children's games

Jyuushirou slid open the door to his shared Academy room to find Shunsui sitting in the middle of the floor with his back to the door, staring at something on the floor in front of him.

This wasn't entirely usual. Normally when Shunsui was on the floor, he managed to sprawl across it, and if he had been studying then he'd have been at his desk. Or possibly on the roof. Or in the library. Or visiting a female friend. Or - well, the point was that it was unusual to find Kyouraku Shunsui doing anything as straightforward as simply sitting on the floor.

"Don't interrupt this," Shunsui said, not looking up from whatever he was doing. "Kini both kini, kini drop kini . . ." There was a clattering noise. "Oh damn," he finished.

Jyuushirou wandered across to peer down over Shunsui's shoulder. Three small plain blue cotton beanbags lay on the ground, one larger than the other two. "You're playing otedama?" he asked, rather confused.

Shunsui glared at the beanbags. His attempted half-grown beard quivered as he set his jaw manfully.

"My little sisters play with them," Jyuushirou said. He walked round and sat down opposite Shunsui. "It's one of those things they're always doing. Usually," he added reminiscently, "under everyone else's feet."

Shunsui gave a deep sigh and propped his head in his hands. "It's my zanpakutou," he said tiredly.

Ukitake frowned. While they'd vaguely alluded to each other about how they were beginning to perceive their zanpakutou, even speak to them or hear their voices, this was the first time Shunsui had been anywhere this explicit about having trouble with his. "If you need some way to relax then we could always go and have a drink with some of the others. You don't have to try to play children's games to stop thinking about it."

Shunsui was already shaking his head. "No. It's not that. She wants to play." He invested the term with a vast horror and suspicion. "She wants to play this. And I can't get it right!"

For a long moment Jyuushirou had to bite the inside of his cheek in order not to say something inappropriate. "Oh," he finally managed. "How very annoying for you."

Shunsui's eyes narrowed. "You recognised it as otedama," he said thoughtfully. "You said your sisters played it. You can show me how it's done."

"Wait a moment," Jyuushirou said, holding up his hands in protest. "Even if I had some idea how to do it -"

"Just to help me," Shunsui said, and gave Jyuushirou his most sincere, deep-eyed, heavy-lidded sensuous gaze of I will be so very grateful that you won't be getting out of bed for a fortnight. "I just need to see how it's done properly. I never had any little sisters," he finished, on an obvious but still effective plea for sympathy.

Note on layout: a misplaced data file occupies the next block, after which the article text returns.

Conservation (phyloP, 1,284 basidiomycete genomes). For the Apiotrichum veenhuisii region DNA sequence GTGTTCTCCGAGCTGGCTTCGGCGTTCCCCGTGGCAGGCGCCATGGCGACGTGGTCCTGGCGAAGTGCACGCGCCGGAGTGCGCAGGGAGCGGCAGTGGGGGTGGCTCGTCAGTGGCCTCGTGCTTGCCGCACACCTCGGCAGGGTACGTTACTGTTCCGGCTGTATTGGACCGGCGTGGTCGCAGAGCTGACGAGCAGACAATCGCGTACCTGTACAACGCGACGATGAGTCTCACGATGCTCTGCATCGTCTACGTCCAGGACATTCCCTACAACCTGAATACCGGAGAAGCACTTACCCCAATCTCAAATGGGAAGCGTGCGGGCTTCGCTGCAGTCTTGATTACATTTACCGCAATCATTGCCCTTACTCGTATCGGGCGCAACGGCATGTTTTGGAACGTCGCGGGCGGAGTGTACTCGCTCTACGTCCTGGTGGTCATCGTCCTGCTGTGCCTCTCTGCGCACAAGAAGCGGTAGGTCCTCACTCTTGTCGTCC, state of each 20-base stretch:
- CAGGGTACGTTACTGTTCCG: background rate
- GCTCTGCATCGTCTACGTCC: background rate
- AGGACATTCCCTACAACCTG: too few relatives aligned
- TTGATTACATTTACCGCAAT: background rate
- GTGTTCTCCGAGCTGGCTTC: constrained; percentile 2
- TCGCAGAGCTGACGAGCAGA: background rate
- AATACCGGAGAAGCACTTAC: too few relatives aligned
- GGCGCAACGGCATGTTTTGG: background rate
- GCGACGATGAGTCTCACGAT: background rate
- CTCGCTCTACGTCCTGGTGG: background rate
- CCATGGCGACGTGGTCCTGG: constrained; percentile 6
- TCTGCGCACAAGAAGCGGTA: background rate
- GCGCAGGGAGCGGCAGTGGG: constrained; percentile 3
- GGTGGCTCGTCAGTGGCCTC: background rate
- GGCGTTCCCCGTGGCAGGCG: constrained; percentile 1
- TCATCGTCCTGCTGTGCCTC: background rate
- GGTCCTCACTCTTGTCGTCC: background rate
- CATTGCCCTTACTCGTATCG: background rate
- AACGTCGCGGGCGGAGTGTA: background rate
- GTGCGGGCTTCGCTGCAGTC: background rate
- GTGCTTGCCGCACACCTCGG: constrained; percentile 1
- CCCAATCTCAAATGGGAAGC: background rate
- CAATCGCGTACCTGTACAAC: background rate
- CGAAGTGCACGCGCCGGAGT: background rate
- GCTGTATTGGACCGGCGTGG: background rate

Something that Shunsui had said earlier finally penetrated. "Wait a moment. She?"

Shunsui practically preened. "I can't see her yet," he said. "But I can hear her voice and smell the flowers on the wind. She. Absolutely she."

"Well," Jyuushirou said, uncertain quite how to respond to that. It wasn't how he perceived his zanpakutou at all, vision or otherwise. "Um. Anyhow. Otedama. You've got the beanbags, that's good. Where did you get them?"

Shunsui shrugged. "I bought them off the daughter of the man who runs that tavern down by the east gate where they sell that Rose Mountain Dew. I made her father promise to let her keep the money, as well. She showed me how to start off, but I can't do it as fast as she did."

Jyuushirou nodded as soberly as he could manage. "Right. Well, this is the kini beanbag." He tapped the large one. "The other two are smaller. Now, first pattern . . ." He frowned, bringing it to mind. "Throw the kini up, pick up one beanbag, catch the kini in the same hand. Throw it again, drop the beanbag, catch the kini again. Throw the kini, pick up the second beanbag, catch the kini, throw the kini, drop the second beanbag, catch the kini. Throw the kini, pick up both beanbags - no, you have to use the same hand - catch the kini, throw the kini, drop the beanbags, catch the kini. Now you do it."

"Do it again," Shunsui said, watching tensely.

Jyuushirou demonstrated the pattern again. He'd been much younger when he'd played it before, keeping younger sisters or cousins happy while his older, fitter relatives went out to do a hard day's work. His hands were larger now, which made it easier in some ways, but more difficult in others, as it confused his reflexes. He found himself humming as he did it, remembering the songs the little girls had sung.

"All right," Shunsui said as he finished. "That looks doable. Let me try."

It took him several goes, but eventually he managed to finish the routine, with Jyuushirou humming along to help him keep the beat.

"That wasn't so hard," Shunsui finally said, looking satisfied.

"Second round," Jyuushirou said cheerfully. "Put your left hand out in front of you, flat, facing sideways."

"Why the left hand?" Shunsui asked.

"Well . . . it's usually the left hand because most people are right-handed," Jyuushirou admitted. "But for someone like you who's ambidextrous, you should probably practice doing it both ways."